When the First World War came to an end in November 1918 war graves were scattered throughout all of the regions where fighting had occurred. The locations and sites of many graves were no longer known, and individuals still lay, unburied, in areas where fighting had been fiercest.
It is in this context that the majority of the CWGC Archive casualty records came in to existence. The Commission was set up to provide perpetual commemoration to those who had died while serving in the Commonwealth forces during the war. However, in order to achieve this aim, it first had to collect the necessary details regarding those individuals, including the location of their graves. This information was provided by Labour Companies and Graves Concentration Units who were set up under the control of the military authorities and tasked with searching for the graves and remains of the war dead, and conducting the battlefield exhumation and reburials which resulted.
Where burials had occurred in established burial grounds, with clearly marked graves, the graves were simply recorded and registered. In most other circumstances, the bodies required exhumation and reburial, during which process attempts were made to identify the individuals.
Old battlefields were searched for small cemeteries (usually of less than 40 graves), isolated graves and the previously unburied dead. All of those found were gathered into 'concentration' cemeteries, either newly created or built up around already existing burial grounds.
Despite the difficulty and unpleasantness of the work, the exhumation squads were methodical and meticulous in their searches and, most of them having seen active service themselves, were painstaking in their search for anything that would help identify a fallen comrade. Nevertheless, battlefield conditions meant that many of these vital indicators were lost and a high proportion of the bodies found remained unknown.
A Grave Registration Unit searching the battlefield for remains c. 1919 (IWM Q100910)
It was the job of the officer in charge of these search parties to record details about each body recovered, including the location where the remains were found, whether a cross was found on the grave, and any regimental particulars or other means of identification found at the time. These details were written on a ticket which was attached to the remains prior to their removal and reburial. The cemetery officer would be present at each reburial, and it would be his duty to record, on a Burial Return form, all the information that had been written on the original ticket, as well as recording the plot, row and grave number of the reburial. These forms were collected daily and passed to the Army Burial Officer, who would then arrange for a copy to be sent to the Department of Graves Registrations and Enquiries. The Registration officer was then responsible for registering the new graves, and for preparing comprehensive reports of the new cemeteries.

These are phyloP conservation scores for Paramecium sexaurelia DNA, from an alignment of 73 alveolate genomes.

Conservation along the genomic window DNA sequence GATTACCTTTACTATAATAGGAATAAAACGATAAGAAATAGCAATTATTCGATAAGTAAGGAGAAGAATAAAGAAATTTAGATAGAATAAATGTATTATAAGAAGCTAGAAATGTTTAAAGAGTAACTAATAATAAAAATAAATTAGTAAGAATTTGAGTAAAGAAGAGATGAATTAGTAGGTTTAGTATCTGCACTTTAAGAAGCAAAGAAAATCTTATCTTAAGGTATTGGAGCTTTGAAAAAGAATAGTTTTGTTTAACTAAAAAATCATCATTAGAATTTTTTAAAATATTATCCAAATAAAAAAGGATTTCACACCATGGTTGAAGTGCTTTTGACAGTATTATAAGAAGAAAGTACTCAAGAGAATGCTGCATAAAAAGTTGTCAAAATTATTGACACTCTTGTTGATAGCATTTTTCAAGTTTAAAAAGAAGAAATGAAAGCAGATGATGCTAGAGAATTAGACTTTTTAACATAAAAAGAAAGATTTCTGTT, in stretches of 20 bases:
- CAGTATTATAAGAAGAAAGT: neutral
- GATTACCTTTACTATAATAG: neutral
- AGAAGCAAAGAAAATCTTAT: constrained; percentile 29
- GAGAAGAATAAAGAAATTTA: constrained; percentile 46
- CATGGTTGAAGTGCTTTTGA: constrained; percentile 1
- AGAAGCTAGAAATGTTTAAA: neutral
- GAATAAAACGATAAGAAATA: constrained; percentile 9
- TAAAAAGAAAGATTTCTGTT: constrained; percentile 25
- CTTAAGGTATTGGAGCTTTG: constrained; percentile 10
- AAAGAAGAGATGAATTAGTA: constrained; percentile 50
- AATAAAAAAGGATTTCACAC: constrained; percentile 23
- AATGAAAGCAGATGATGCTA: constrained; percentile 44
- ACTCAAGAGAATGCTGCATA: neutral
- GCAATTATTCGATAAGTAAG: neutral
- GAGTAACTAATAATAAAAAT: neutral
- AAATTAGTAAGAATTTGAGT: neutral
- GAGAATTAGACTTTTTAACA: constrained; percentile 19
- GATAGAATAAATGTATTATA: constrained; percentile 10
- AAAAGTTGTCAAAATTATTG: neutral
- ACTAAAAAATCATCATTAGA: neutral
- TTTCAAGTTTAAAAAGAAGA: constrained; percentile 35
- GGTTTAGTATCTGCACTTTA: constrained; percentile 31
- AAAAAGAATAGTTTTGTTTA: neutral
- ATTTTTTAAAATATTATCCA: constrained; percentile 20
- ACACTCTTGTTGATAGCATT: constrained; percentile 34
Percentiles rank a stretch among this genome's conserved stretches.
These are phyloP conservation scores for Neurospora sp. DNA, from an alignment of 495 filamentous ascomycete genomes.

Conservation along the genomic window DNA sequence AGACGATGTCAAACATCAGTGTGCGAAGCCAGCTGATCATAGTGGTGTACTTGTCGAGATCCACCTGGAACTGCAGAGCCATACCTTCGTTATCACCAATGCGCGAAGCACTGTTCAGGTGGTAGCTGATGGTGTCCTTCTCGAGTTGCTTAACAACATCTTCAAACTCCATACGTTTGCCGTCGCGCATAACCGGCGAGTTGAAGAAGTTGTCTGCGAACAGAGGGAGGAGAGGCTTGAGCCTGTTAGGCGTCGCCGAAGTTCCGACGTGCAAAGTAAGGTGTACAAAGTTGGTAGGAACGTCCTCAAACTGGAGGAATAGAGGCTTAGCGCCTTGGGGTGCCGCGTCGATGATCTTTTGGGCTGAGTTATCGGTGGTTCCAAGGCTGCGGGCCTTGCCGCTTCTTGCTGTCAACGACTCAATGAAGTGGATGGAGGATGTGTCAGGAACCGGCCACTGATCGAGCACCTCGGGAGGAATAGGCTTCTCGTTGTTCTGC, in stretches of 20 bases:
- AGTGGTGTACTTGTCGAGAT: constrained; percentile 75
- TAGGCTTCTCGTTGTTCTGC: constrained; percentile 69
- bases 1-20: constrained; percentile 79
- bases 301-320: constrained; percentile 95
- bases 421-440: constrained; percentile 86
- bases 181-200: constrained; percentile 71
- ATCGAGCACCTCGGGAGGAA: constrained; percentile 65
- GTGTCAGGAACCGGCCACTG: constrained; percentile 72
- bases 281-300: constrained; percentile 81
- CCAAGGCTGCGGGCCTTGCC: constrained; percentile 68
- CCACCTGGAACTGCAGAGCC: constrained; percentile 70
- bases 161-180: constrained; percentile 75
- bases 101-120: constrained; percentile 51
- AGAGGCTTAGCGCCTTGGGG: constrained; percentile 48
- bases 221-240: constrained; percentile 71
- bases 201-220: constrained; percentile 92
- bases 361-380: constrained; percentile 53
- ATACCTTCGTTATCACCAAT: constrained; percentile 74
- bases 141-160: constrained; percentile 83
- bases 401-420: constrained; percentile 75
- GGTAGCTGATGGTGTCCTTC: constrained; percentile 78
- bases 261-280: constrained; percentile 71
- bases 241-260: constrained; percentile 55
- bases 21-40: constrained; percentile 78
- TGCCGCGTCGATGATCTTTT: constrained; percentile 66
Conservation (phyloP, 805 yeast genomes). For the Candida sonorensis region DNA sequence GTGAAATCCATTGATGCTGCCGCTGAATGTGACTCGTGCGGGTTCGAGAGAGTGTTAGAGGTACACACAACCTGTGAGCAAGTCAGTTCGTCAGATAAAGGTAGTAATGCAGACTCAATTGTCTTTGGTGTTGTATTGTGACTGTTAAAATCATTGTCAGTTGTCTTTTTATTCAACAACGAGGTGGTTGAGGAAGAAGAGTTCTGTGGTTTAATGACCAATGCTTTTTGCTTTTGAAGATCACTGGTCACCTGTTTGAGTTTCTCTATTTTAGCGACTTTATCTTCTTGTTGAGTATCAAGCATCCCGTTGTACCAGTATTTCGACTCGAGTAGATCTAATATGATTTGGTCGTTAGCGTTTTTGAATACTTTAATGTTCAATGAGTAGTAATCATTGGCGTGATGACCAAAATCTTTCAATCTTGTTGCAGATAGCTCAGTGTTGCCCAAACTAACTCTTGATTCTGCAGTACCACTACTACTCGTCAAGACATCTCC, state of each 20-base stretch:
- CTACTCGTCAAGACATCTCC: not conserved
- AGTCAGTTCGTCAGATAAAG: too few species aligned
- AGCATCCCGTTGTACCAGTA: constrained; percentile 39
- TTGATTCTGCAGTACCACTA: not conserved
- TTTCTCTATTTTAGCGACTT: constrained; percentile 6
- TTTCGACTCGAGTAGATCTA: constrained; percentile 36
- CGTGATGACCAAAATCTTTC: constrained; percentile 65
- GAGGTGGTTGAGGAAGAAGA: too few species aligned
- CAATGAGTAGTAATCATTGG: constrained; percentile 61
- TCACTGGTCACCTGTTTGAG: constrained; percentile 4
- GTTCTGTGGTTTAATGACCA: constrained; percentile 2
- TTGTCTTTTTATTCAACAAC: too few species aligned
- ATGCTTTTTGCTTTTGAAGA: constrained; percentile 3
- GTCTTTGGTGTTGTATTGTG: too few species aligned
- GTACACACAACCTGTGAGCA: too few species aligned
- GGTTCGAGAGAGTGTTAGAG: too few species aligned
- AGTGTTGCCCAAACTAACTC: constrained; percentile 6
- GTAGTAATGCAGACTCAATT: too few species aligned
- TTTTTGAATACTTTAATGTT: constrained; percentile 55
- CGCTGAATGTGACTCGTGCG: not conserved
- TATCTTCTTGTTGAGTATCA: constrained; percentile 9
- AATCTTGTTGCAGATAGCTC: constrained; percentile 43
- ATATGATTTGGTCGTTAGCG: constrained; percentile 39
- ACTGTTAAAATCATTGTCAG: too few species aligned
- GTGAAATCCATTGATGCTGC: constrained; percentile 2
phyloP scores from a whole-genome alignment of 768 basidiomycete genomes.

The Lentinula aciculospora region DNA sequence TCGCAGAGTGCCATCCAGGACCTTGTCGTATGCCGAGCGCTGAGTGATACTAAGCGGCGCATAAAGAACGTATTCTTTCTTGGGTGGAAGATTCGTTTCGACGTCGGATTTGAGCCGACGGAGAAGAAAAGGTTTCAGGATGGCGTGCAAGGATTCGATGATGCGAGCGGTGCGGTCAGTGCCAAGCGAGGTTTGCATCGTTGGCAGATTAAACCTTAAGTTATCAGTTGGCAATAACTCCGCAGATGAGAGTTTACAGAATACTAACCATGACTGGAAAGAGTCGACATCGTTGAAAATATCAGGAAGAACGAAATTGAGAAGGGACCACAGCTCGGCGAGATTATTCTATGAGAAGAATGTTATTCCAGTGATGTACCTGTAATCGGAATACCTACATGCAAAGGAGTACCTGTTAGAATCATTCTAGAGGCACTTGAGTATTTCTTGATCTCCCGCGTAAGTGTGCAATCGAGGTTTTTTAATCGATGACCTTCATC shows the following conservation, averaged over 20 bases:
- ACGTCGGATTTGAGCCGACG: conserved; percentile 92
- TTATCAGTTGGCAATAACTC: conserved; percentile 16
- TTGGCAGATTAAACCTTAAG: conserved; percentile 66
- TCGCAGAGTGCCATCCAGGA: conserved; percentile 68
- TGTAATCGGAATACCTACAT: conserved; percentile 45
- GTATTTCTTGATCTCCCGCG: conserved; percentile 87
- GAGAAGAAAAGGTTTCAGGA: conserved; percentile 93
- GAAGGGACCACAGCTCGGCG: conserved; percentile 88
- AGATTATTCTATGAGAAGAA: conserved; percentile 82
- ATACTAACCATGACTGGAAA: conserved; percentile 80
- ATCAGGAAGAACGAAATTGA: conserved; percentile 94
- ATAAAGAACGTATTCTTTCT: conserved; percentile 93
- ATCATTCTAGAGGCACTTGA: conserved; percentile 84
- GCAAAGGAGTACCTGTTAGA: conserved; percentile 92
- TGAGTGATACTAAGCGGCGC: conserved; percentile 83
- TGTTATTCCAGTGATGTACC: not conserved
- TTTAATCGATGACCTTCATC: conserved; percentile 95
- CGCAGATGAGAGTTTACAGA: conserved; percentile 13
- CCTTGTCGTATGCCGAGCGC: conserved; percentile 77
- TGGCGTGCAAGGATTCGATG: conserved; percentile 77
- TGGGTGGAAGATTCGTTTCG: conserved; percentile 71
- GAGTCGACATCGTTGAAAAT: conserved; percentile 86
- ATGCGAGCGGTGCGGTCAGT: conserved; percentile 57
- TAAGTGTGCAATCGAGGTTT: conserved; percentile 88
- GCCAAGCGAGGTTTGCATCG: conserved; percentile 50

The grave registration, concentration and exhumation records produced as a result of this work were passed to the Imperial War Graves Commission, and form the basis for the information we hold on those we commemorate. From these core records, the Commission was able to produce the various other documents which can be seen here, including the register entries (which provide the basic information about the individual) and headstone schedules (which were used to record what should be engraved on their headstones).
Mssrs Arrowsmith of Stockwell, London, engraving a headstone for a Canadian soldier (IWM Q100870)
For those with no known graves, the Commission was provided with a list of missing individuals by the relevant military authorities, which allowed the Commission to create their register entries. It also enabled a decision to be made on where the most appropriate place of commemoration was for each individual, and to then set out the design and layout of the memorial panels on which their names would be recorded.
All of these documents were created in the pre computer age, and many of the grave registration and concentration records were usually typed up from hand-written reports produced in the field, in all types of weather and conditions. The records would have been typed up by an army of administrative staff based in offices and base camps at various locations. While the Commission has always strived for accuracy, it is therefore not surprising that mistakes were made in the data recorded, and this partly explains the Commission's desire to contact the individual's next of kin to provide additional verification for the records it held. During the years after the end of the war, the Commission sent out hundreds of thousands of verification forms to next of kin, seeking corroboration of the details it held, and additional information where needed. Where the details recorded on the original documentation was shown to be inaccurate, corrections were made and the documents annotated as required.
IWGC staff in St. Omer base camp canteen (Goodland Collection)
Indeed, these archive documents are of interest not only for showing the details of those who the Commission commemorates in its cemeteries and memorials around the world, but also for shedding light on the processes involved in providing appropriate commemoration for the dead. Although these processes have now brought up to date with the use of computer technology, they are still part of the work the Commission does today.
|View of Coxyde Military Cemetery, Belgium, 1922
||View of Coxyde Military Cemetery today